The headlines this past Independence Day were full of debates about how to understand and commemorate America’s past, especially its historic – and lingering – sins. Juneteenth, marking the emancipation of African Americans from slavery, was declared a national holiday for the first time this year. Republican state legislators are busy outlawing Critical Race Theory in public schools. The lead author of the of the New York Times’ 1619 Project, which proposed to “reframe” American history by putting slavery at its center, has been embroiled in a dispute over a tenured appointment in a state university. In a country as divided as ours, these historical dustups should come as no surprise: we tell stories about our past in order to make sense of who we are, and there’s little broad agreement on that point, either. That’s a troubling reality for those of us who consider ourselves patriots, as most Americans still do.
These controversies arouse passions in part because they touch on something very basic to right-wing and left-wing temperaments. Conservatives tend to have a different orientation to the “in-group” than progressives do. They prize loyalty and reverence toward group identities, especially unchosen ones like the nation. America may not be perfect, according to this way of thinking, but its virtues and achievements far outweigh its crimes, which tend to be treated as aberrations. This perspective has different expressions, from high-minded paens to “American exceptionalism” to more populist eruptions of “love it or leave it.” Either way, it has a fundamental faith in the goodness of America, and a sense that magnifying its flaws means breaking faith with one another.
Progressives typically have no such compunctions. They may be the heirs of James Baldwin, who, because he loved America, “insisted on the right to criticize her perpetually.” Or they may reject the idea that the nation with so many oppressive blemishes has any patriotic claims on them at all, echoing Frederick Douglas when he bitterly asked “What is the 4th of July to the slave?” The left, especially the activist left, tends to find flag-waving expressions of patriotism vaguely embarrassing if not actively toxic, and if they see a golden thread in American history, it increasingly lies in a project of self-overcoming, a fitful and gradual emancipation from backwardness and privilege, still left unfinished.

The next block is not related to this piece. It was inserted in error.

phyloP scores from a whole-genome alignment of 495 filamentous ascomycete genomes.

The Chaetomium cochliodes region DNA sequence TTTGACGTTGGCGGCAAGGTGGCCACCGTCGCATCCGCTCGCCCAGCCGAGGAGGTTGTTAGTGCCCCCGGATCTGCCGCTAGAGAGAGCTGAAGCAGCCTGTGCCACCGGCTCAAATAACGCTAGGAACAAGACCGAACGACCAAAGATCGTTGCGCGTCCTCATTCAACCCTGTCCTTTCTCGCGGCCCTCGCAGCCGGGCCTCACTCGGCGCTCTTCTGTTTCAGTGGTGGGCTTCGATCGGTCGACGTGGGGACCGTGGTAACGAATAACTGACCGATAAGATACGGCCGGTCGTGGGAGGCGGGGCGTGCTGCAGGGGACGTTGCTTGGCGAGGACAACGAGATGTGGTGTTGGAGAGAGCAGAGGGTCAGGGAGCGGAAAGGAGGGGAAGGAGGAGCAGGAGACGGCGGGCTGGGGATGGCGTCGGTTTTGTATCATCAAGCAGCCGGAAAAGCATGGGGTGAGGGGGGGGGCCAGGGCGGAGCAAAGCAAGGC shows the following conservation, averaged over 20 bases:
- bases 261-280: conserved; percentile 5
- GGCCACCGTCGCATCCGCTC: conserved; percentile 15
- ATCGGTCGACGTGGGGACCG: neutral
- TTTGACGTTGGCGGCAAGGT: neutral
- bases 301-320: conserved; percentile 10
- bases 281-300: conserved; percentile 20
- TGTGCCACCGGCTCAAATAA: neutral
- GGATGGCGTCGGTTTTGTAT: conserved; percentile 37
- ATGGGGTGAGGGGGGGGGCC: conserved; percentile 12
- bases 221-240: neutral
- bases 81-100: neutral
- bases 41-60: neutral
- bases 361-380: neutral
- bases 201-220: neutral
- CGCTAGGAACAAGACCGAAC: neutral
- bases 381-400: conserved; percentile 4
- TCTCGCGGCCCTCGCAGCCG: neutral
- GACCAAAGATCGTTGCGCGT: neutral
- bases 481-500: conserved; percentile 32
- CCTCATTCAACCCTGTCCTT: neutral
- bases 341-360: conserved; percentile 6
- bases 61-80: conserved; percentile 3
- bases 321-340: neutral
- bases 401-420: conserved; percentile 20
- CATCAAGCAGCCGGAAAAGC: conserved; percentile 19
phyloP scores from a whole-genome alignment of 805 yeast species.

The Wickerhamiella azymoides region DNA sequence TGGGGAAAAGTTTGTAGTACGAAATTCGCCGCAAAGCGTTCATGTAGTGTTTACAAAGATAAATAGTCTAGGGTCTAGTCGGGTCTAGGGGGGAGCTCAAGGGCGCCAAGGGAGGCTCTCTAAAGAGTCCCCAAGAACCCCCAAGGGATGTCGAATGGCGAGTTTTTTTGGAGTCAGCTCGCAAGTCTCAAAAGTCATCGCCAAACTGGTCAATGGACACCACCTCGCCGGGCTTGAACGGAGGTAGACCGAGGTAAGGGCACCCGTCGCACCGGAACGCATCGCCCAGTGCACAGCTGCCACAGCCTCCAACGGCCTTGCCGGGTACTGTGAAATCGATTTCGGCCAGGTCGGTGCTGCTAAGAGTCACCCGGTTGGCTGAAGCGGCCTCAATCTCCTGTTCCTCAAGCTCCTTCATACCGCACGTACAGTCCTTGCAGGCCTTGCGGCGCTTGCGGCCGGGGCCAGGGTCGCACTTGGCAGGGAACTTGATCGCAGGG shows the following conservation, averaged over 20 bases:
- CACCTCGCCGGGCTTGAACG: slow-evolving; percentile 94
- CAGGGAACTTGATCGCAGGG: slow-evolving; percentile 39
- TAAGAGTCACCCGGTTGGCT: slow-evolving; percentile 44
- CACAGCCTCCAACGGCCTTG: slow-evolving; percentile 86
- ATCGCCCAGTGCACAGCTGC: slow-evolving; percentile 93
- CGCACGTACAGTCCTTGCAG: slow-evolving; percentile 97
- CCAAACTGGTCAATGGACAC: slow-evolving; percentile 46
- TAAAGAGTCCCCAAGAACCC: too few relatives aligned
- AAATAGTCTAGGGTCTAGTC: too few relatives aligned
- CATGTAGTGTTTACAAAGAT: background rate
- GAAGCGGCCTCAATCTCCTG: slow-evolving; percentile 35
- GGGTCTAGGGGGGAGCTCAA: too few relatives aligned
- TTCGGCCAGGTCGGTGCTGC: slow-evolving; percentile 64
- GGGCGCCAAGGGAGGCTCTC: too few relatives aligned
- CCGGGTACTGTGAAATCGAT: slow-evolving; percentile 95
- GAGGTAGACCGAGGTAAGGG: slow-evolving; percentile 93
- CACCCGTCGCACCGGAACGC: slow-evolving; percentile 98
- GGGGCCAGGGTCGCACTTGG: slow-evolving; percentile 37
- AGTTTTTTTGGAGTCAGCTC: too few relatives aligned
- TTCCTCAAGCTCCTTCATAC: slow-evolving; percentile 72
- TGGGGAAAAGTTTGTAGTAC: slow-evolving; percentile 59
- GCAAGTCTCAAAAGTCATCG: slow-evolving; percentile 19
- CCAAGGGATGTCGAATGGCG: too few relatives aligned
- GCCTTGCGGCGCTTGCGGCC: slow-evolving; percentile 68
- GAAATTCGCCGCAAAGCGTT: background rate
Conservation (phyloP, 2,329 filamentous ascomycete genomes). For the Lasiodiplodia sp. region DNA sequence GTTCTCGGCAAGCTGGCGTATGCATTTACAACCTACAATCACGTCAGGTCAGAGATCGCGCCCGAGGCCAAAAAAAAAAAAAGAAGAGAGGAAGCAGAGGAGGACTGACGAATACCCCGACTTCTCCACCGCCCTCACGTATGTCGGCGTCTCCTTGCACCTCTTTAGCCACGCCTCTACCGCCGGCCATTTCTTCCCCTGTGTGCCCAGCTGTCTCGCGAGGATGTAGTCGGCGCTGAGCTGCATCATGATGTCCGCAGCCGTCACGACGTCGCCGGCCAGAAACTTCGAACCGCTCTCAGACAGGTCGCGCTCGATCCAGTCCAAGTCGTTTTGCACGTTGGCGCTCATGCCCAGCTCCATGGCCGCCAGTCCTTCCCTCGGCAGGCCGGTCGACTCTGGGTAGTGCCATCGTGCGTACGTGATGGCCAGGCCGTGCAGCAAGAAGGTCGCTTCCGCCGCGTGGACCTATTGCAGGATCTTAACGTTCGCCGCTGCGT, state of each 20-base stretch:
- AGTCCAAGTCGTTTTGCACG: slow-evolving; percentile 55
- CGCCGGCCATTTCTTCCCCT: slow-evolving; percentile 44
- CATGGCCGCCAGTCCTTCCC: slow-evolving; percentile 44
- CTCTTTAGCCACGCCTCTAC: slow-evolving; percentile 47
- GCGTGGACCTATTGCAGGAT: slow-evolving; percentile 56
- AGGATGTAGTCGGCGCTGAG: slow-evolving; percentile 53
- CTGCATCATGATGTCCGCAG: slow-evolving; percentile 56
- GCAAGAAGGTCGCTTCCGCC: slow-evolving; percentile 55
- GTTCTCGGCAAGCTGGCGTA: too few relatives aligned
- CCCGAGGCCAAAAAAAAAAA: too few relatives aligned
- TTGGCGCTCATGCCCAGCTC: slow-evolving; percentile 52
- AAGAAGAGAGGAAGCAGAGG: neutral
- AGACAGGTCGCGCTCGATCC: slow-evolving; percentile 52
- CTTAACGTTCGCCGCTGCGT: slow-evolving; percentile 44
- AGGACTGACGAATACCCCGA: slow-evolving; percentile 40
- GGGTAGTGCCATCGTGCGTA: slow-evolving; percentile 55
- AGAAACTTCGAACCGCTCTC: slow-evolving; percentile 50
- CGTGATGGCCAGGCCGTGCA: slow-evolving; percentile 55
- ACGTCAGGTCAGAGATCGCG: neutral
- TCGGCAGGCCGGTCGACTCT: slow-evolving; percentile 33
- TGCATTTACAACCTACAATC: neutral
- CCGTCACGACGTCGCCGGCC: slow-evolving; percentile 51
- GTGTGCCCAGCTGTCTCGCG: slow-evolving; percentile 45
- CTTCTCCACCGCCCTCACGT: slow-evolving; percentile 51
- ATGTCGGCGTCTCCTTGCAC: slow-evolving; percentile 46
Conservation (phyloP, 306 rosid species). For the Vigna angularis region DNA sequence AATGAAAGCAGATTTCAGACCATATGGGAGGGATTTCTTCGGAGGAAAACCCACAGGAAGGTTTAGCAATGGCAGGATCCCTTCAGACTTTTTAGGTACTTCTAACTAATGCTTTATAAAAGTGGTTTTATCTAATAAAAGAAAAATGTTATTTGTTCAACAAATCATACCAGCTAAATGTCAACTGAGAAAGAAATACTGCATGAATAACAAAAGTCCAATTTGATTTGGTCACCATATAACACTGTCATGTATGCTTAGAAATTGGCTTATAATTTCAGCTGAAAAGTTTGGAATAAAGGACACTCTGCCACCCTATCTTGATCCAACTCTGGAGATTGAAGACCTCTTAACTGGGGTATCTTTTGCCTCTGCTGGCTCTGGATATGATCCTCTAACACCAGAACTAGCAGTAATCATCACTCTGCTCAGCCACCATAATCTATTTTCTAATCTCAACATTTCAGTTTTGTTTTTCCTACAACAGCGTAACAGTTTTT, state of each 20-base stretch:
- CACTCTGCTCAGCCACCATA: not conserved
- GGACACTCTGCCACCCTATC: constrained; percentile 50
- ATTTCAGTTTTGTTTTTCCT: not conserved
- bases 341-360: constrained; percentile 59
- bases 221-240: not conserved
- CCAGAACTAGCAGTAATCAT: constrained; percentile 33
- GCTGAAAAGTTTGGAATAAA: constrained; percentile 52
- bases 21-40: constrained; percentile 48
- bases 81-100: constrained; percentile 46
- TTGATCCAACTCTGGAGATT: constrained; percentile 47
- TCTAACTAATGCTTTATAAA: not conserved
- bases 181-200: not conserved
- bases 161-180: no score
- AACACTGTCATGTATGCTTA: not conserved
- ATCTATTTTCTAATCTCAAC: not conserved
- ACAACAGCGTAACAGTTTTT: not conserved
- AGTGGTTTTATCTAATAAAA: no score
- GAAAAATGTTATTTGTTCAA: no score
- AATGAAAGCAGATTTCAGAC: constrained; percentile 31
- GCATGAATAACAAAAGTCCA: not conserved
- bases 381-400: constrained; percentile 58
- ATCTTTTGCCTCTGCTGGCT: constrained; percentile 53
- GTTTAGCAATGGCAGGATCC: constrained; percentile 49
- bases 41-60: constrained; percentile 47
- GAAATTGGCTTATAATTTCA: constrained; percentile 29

The problem with believing in goodness as America’s special essence ought to be self-evident to anyone who considers themselves an heir to the Christian tradition, or really anyone who is particularly observant. We are a nation composed of human beings, with all the vices, follies, and corruption humans are prone to, both individually and corporately. Being American does not exempt us. When investigations were launched into the 1968 My Lai massacre in Vietnam, many congressional leaders flatly refused to accept the idea that American soldiers were capable of the wanton murder of hundreds of men, women, and children. Polls at the time showed widespread support for Lt. William Calley, the only officer ever tried for his part in the killings. People largely believed, or wanted to believe, that Calley was an honest and brave American soldier, and that he must have had good reason for what he did. That was a very human and understandable reaction. But it was wrong. Calley was a mass murderer, and he was ours. Nor was he unique. This is the country of Plymouth Rock, Ellis Island, Promontory Point, and Hollywood. It’s also the country of Wounded Knee, Sand Creek, Porvenir, Fort Pillow, Tulsa.
In reality, American social conservatives should be the last people to dismiss the idea that our nation could be entangled in injustice in a far-reaching way. To be pro-life is necessarily to believe that the laws, institutions, and culture of this country have been complicit in a tremendous atrocity for decades. How to recognize this truth and still be a patriot? One way is to insist that this too is another aberration, that the America of Roe v. Wade isn’t the “real America,” which still holds out from the tide of decadence in its rural redoubts. This is, as the kids say, cope. The same country that went to the moon and won the Cold War is the one that has pioneered abortion-on-demand and every other social upheaval that conservatives despise. Neither, if they are being honest with themselves, can they separate themselves so cleanly from their more liberal or secular neighbors to assign praise and blame for what our nation has become, both good and bad.
As for the left-wing critique of American exceptionalism, CS Lewis pointed out its pitfalls decades ago in an essay called “The Dangers of National Repentance.” In the process of criticizing the unchosen in-group, progressives habitually create a new ideological in-group that they very often cling to with greater strength (this is one reason the left tends to simply care more about politics than the right). The result is that the demand for the country atone for its misdeeds often amounts to an exercise of political and cultural power over the out-group of the less-enlightened. It allows the critic to “turn from the bitter task of repenting our own sins to the congenial one of bewailing but, first, of denouncing the conduct of others.” There is much to repent of in American history and in the American present. But as Lewis observes, repenting for oneself – or on behalf of a heritage with which one strongly identifies – is difficult work. Repenting on behalf of the “other,” on the other hand, gives free play to self-satisfaction and fanaticism. These are not qualities that build the broad-based solidarity that make a democratic society work.